Italy has moved closer to the legalisation of assisted suicide. The lower house of parliament voted for a new law — by 253 votes to 117 with one abstention — which would permit “voluntary medically assisted death” [morte volontaria medicalmente assistita] for terminally ill patients.
To qualify, patients would have to be suffering from an irreversible illness with an “unfortunate prognosis” which causes “absolutely intolerable physical and psychological suffering”.
The law is not inspired by popular support, even though there is an active and noisy euthanasia lobby in Italy. In 2019, Italy’s Constitutional Court in 2019, ruled that assisted suicide should not be punishable in certain cases. It left it up to Parliament to draft a law setting out the details.
It appears that “Sentenza 242” was so ambiguous that it could be interpreted in a pro-choice way or a pro-life way. A pro-euthanasia law would create a right to ask for assisted suicide; a pro-life law would refrain from penalising doctors who killed patients in desperate circumstances but would promote good end-of-life care.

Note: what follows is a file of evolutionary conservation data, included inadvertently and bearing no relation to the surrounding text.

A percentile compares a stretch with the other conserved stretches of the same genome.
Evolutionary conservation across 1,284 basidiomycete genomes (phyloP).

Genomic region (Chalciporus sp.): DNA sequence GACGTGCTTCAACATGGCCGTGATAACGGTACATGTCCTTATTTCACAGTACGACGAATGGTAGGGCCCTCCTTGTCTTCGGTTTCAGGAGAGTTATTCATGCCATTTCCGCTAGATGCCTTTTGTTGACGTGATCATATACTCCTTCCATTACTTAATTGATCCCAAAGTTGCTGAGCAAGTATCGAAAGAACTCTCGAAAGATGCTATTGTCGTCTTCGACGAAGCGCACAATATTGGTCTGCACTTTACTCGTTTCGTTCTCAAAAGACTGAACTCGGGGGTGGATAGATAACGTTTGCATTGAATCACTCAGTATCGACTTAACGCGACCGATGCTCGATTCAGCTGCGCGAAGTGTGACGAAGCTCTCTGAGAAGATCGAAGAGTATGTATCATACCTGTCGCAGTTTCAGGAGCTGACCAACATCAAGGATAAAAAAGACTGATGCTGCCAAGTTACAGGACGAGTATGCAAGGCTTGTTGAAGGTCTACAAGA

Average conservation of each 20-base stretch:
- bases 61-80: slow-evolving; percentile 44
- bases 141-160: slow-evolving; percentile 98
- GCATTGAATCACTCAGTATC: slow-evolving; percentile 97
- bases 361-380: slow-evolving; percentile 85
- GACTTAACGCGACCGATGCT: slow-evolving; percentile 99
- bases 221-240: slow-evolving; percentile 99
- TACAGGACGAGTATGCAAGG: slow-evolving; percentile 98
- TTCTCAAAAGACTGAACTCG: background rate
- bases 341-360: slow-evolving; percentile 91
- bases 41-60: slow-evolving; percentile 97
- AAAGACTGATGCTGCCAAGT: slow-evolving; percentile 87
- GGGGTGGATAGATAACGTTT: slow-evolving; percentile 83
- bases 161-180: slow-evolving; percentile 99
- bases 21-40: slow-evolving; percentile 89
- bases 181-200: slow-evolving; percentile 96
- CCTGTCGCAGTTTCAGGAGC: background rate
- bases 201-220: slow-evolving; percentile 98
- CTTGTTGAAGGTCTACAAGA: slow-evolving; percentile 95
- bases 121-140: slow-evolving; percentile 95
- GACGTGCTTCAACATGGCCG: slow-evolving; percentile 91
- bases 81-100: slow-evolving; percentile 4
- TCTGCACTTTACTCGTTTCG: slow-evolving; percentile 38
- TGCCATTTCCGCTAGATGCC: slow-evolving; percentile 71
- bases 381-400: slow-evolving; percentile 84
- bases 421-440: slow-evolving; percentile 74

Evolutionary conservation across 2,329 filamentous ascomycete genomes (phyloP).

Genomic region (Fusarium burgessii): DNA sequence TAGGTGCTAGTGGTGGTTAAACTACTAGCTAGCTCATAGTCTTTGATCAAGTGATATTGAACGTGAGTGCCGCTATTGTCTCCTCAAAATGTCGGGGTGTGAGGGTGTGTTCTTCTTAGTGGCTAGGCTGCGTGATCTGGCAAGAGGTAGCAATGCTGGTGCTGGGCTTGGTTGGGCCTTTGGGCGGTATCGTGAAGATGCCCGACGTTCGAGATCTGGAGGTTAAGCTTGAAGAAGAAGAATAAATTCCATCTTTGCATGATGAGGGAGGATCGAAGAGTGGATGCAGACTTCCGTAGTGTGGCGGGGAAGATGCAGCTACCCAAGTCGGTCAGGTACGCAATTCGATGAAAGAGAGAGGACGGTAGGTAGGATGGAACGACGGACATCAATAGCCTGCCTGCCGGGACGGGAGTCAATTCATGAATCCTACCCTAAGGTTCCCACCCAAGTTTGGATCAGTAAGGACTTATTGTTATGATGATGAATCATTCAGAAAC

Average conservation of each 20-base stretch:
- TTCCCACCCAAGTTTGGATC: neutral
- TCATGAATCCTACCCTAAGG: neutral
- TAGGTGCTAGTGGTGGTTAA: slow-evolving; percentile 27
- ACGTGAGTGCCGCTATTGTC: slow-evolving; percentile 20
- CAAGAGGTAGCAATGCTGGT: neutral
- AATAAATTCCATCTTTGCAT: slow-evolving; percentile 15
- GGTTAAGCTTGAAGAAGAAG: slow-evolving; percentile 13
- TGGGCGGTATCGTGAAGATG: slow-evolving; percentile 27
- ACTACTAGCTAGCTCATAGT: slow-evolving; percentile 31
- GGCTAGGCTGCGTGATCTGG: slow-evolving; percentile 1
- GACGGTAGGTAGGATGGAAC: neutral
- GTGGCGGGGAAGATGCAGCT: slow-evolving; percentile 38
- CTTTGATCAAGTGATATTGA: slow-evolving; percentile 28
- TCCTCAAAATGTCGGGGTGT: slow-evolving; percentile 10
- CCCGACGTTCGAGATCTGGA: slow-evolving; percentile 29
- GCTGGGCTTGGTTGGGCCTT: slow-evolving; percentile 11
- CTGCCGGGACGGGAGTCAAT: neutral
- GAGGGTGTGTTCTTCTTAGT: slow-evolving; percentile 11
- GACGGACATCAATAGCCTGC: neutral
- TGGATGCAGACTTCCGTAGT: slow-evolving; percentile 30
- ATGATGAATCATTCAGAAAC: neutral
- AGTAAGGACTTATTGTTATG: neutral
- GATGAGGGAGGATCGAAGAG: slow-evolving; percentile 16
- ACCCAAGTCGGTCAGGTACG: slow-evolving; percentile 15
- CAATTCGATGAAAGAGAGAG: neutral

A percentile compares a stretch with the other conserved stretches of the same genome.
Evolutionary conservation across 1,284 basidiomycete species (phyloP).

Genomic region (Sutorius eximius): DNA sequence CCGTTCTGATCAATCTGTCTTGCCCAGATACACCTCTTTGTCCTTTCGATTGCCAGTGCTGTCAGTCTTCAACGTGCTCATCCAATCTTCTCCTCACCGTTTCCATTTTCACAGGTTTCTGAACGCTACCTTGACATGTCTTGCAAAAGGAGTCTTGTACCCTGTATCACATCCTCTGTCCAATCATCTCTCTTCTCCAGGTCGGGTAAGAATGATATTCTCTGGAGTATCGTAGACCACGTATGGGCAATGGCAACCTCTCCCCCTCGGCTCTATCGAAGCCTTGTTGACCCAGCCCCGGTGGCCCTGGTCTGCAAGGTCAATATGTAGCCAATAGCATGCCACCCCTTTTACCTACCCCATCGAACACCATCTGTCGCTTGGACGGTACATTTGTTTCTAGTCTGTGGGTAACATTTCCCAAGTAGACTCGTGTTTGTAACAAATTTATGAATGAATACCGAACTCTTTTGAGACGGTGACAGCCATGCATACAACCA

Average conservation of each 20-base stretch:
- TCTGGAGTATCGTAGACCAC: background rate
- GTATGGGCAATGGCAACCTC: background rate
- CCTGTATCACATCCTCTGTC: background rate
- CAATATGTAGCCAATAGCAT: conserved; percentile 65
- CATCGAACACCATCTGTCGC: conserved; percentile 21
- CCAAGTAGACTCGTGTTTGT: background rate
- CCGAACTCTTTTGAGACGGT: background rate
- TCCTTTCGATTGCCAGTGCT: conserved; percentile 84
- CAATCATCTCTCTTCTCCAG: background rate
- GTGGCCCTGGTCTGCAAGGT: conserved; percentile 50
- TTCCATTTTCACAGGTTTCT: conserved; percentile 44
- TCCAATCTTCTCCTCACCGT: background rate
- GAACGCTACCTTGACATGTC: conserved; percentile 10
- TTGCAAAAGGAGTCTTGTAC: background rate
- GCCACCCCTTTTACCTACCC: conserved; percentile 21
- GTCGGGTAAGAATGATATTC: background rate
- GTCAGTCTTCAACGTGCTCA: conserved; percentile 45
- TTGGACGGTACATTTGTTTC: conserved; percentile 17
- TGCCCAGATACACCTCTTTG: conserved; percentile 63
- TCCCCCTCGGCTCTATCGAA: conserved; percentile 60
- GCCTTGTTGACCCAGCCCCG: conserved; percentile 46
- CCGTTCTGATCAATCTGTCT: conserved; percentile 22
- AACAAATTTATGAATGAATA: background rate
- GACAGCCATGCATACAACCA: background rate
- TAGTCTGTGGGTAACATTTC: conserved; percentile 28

In February the court blocked an attempt to hold a euthanasia referendum, insisting that it was Parliament’s job to decide.
The proposed legislation is framed in a way which favours the pro-choice interpretation. It will face a fierce battle in the upper house of parliament.
A columnist for L’Avvenire wrote: “in our legal system there can be no room for a right to death, not even an implicit one. The choice to help a person die or not must remain with individual doctors so that it continues to be a tragic exception as much as possible, and does not flank other therapeutic and care offers, as if appropriate therapies and death were equivalent choices.”